Flutterby™! : Homework

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2005-06-01 16:40:37.725255+00 by Dan Lyke 4 comments

The article I was going to link to below was actually just a reposting of a Penn State Live press release (mirrored here) about work by Dr.s Gerald K. LeTendre and David P. Baker that claims that homework is not correlated with academic achievement:

Their findings indicated a frequent lack of positive correlation between the average amount of homework assigned in a nation and corresponding level of academic achievement. For example, many countries with the highest scoring students, such as Japan, the Czech Republic and Denmark, have teachers who give little homework. "At the other end of the spectrum, countries with very low average scores -- Thailand, Greece, Iran -- have teachers who assign a great deal of homework," Baker noted.

LeTendre sums it up:

"American students appear to do as much homework as their peers overseas -- if not more -- but still only score around the international average," LeTendre said. "Undue focus on homework as a national quick-fix, rather than a focus on issues of instructional quality and equity of access to opportunity to learn, may lead a country into wasted expenditures of time and energy."

My impression has been that while homework may be busywork which keeps some kids out of trouble, it is merely extra workload which prevents many kids from doing their own projects and their own learning on their own time.

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comments in ascending chronological order (reverse):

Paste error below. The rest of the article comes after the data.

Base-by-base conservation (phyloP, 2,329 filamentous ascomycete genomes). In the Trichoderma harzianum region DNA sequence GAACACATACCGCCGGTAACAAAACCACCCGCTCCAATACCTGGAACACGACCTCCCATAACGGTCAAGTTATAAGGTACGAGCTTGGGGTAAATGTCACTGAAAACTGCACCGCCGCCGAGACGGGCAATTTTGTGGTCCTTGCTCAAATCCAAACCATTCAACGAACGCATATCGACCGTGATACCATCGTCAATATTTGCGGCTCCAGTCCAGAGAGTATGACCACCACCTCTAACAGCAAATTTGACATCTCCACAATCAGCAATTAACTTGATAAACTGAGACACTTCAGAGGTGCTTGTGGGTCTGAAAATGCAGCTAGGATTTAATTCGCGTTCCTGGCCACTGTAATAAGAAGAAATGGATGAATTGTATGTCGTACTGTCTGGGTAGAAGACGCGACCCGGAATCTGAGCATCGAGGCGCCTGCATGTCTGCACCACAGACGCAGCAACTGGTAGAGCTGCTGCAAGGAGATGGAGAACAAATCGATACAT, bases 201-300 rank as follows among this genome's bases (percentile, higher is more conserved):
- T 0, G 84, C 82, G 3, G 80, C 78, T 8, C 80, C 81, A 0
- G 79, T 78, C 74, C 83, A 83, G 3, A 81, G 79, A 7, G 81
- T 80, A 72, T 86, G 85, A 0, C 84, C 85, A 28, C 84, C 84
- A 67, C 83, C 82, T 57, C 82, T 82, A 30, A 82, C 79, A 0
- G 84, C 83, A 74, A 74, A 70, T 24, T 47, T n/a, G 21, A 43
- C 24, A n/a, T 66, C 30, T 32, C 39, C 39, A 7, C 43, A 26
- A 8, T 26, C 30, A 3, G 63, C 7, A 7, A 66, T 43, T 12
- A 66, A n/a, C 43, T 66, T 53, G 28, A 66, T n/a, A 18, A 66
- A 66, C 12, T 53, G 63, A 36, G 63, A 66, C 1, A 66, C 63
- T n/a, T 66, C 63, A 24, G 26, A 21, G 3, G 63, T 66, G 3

#Comment Re: made: 2005-06-01 18:14:39.579803+00 by: Jerry Kindall

It wasn't until college that I encountered a subject difficult enough that I actually needed to practice (i.e. do homework) to do well in it. Homework before then was a complete timewaster. They could alleviate this problem in two different ways: eliminate the homework, or make the material more challenging. As a student I would have preferred #1 for obvious reasons, but as an adult I think #2 is the way to go.

#Comment Re: made: 2005-06-01 18:56:26.124504+00 by: polly

as a parent it was difficult for me to help my daughter with her high school algebra....i had to have help when i went back to college (lol), it seemed to me at the time that if the child was unable to do the homework at home-there wasn't anyone at home that could figure out HOW to do the math-a level of anxiety and frustration was generated on the child AND parent.

as a teacher...homework should be the CLASSWORK that was not finished during the day, then brought back to school the following day. a child's brain needs to rest from the academics of the day...i say... GIVE THE KIDS A BREAK!! NO HOMEWORK! :>

#Comment Re: made: 2005-06-02 11:52:10.347487+00 by: petronius

So, they have little homework in Japan? I've been there, and I saw 13 year-old school kids with huge bookbags waiting for commuter trains at 10:30 at night. They were returning from cram schools. Maybe the teachers don't give much homework because the cram schools are covering the territory for them.

#Comment Re: made: 2005-06-02 15:59:02.957825+00 by: ebradway

It's interesting to note that as an online graduate student, ALL of my classwork is homework. There is no passive learning. I have to read the text and extra readings. The courses also emphasize project work over exams. The emphasis is self-teaching through task accomplishment. For me, at least, this works really well. After, I'm the kind of person who taught himself BASIC by typing in games from Compute! magazine and debugging my typos. Give me a goal and I'll tackle whatever knowledge is necessary to accomplish it.

In my last year of high school, I took Calculus. The teacher only gave take-home tests. I spent an average of 12 hours on each one. After all, I couldn't live with not getting a perfect grade on a take-home test! She chose the problems carefully so that you had to know what you were doing to finish it. You also had to show all work. She was a lousy teacher, but the tests actually taught me something! BTW, the final exam only took two hours. She told us we could use any method we learned to solve the integral problems. It's amazing how well the integral tables in a CRC Physics manual work!